Carin Berkowitz was named executive director of the state Council for the Humanities last fall.

Sitting in her new office in the old Trenton Trust Building, Carin Berkowitz looks out over West State Street and thinks about the American Revolution.

“I brought my kids here for the Battle of Trenton reenactment,” she says, referring to the annual Patriots Week commemorations in December. “It was so great. Usually when you think about battles from that time period, you think of big, open fields with lines of people standing and looking at each other. But to see how it transpired within a city is a really interesting and different way of understanding early warfare. It gives you an opportunity to consider what has changed over time.”

In her new role as executive director of the New Jersey Council for the Humanities (NJCH), Berkowitz has many opportunities to consider change and to help chart the course humanities education and practice will take in the years to come. Berkowitz was unanimously selected to head the NJCH in October. She leads a small but eager team of five professionals from the sixth floor of the 90-year-old bank building at West State Street and Chancery Lane.

Kiki Jamieson, NJCH Board of Trustees chair, calls Berkowitz “an effective and energetic advocate for the humanities and their importance to a successful and diverse community.” Berkowitz succeeds David Miller, interim executive director, and Briann Greenfield, who departed in June to head the Harriet Beecher Stowe Center in Hartford, Connecticut.

Originally from Chicago, Berkowitz, 38, is the daughter of a lawyer and legal recruiter father and a homemaker-turned-librarian mother. She earned a B.A. in English from John Hopkins University in 2001 with a minor in the history of science, medicine, and technology. She earned a master’s in 2005 and doctorate in 2010 in the history and philosophy of science at Cornell University.

Spreading the Word: Carin Berkowitz, left, at the Public Scholars Project program ‘How We See Ourselves in What We Read’ at Franklin Township Public Library.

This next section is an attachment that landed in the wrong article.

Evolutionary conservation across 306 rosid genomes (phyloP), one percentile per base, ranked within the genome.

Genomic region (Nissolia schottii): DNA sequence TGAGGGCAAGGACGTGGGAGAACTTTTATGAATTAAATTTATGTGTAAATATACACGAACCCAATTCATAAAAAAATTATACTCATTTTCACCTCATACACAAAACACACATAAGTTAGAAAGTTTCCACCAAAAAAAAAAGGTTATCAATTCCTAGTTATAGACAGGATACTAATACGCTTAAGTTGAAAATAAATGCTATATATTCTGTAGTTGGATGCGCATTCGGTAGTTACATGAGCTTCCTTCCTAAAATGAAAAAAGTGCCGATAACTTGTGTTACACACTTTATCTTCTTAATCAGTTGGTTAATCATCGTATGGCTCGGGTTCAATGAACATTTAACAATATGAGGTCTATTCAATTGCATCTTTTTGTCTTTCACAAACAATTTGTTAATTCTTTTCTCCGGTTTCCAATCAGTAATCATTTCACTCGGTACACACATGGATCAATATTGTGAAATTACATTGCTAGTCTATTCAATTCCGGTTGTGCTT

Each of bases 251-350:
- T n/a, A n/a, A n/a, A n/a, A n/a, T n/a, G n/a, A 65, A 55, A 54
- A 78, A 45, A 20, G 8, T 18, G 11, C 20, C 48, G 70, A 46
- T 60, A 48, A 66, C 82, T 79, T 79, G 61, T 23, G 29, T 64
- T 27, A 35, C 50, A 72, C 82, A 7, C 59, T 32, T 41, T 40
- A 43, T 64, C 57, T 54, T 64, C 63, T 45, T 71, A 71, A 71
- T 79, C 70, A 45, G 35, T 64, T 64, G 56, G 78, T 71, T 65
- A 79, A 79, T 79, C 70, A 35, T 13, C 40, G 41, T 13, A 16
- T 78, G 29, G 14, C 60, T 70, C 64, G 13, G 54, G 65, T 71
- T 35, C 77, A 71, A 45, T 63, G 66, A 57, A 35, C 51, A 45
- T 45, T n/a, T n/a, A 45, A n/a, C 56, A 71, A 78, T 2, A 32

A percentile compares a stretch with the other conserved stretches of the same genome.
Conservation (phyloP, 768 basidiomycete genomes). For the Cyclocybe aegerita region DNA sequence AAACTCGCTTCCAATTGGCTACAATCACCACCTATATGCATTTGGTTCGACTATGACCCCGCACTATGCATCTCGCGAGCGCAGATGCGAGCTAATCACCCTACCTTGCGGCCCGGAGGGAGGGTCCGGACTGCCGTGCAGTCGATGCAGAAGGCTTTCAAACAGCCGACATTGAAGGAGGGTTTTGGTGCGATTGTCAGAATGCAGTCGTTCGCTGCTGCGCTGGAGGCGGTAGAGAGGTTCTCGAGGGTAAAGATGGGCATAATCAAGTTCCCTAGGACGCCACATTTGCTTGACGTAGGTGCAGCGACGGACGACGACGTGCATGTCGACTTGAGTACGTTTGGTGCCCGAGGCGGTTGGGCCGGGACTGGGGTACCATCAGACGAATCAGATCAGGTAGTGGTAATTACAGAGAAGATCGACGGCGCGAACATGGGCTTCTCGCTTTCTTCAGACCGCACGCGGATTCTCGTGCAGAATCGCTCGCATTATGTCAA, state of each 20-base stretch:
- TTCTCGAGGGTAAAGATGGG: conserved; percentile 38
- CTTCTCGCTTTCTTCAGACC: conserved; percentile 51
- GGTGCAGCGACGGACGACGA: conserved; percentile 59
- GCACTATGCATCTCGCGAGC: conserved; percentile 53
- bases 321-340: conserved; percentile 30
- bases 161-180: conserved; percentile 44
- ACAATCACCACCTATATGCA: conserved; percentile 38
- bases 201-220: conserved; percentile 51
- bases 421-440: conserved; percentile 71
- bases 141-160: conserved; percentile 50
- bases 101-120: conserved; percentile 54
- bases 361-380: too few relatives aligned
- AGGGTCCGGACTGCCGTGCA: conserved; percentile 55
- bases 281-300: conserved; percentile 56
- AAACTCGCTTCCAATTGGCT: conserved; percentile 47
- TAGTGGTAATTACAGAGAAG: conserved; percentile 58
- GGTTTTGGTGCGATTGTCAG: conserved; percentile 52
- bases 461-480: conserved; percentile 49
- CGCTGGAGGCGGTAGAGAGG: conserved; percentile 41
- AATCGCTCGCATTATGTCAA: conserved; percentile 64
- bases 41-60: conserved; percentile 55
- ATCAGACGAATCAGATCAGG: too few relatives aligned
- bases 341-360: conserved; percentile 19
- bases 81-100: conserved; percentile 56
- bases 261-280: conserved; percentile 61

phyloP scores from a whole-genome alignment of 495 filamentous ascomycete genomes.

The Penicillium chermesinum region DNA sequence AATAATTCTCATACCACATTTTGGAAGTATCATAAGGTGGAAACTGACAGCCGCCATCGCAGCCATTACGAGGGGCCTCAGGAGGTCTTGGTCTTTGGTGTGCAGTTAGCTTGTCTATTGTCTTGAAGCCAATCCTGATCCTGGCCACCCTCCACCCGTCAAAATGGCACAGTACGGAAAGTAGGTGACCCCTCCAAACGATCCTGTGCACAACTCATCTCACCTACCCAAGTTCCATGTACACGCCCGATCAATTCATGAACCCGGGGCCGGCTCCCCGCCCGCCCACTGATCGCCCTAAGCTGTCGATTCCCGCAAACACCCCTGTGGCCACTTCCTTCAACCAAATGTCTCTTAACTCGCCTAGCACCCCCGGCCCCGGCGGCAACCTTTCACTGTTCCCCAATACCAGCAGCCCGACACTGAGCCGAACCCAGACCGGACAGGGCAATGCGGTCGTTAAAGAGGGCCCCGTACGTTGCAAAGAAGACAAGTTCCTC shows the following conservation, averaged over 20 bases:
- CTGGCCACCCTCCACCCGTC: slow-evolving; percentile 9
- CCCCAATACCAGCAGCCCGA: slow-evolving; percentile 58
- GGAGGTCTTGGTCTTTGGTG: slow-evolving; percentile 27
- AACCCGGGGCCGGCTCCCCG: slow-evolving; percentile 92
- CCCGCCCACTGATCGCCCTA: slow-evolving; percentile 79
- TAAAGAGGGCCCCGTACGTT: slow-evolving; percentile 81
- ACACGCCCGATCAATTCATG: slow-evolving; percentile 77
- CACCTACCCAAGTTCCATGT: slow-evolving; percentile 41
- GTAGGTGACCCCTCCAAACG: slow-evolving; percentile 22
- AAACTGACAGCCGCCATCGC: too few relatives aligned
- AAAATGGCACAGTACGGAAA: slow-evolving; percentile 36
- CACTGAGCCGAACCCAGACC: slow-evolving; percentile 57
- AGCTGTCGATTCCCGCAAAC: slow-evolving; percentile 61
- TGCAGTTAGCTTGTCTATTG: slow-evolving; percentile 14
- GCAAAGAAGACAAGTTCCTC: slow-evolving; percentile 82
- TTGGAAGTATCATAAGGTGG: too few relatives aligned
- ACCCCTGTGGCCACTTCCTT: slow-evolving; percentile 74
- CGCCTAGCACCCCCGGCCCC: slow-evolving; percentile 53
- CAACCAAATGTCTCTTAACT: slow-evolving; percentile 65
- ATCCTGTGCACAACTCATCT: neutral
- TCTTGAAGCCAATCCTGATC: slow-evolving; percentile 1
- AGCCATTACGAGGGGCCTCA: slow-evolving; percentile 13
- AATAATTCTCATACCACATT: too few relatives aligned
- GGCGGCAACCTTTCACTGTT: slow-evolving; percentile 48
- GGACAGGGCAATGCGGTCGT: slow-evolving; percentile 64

Her dissertation, “The Aesthetics of Anatomy: Visual Displays and Surgical Education in Early Nineteenth-Century London,” won the American Association for the History of Medicine’s Shryock Medal for the best graduate student paper in the history of medicine.

In 2010 she became associate director of the Beckman Center for the History of Chemistry, a division of the Science History Institute (SHI) in Philadelphia. She mentored doctoral fellows, directed public lectures and conferences, and assumed the directorship in 2013.

She also taught at the University of Pennsylvania and received awards from the Philadelphia Area Center for the History of Science (now known as the Consortium for History of Science, Technology and Medicine) and the National Science Foundation.

Prior to arriving in Trenton, Berkowitz had assumed the directorship of the Center of Historical Research, another component of the SHI. She lives in Swarthmore, Pennsylvania, with her husband, two children, and three rescue dogs and is active with several national associations relating to science history.

“My own work explores the intersection of art, anatomy, and religion in the 19th century,” she says, “and I still do a little work in this area, in particular in art and anatomy, when time permits.”

Challenges Facing the Humanities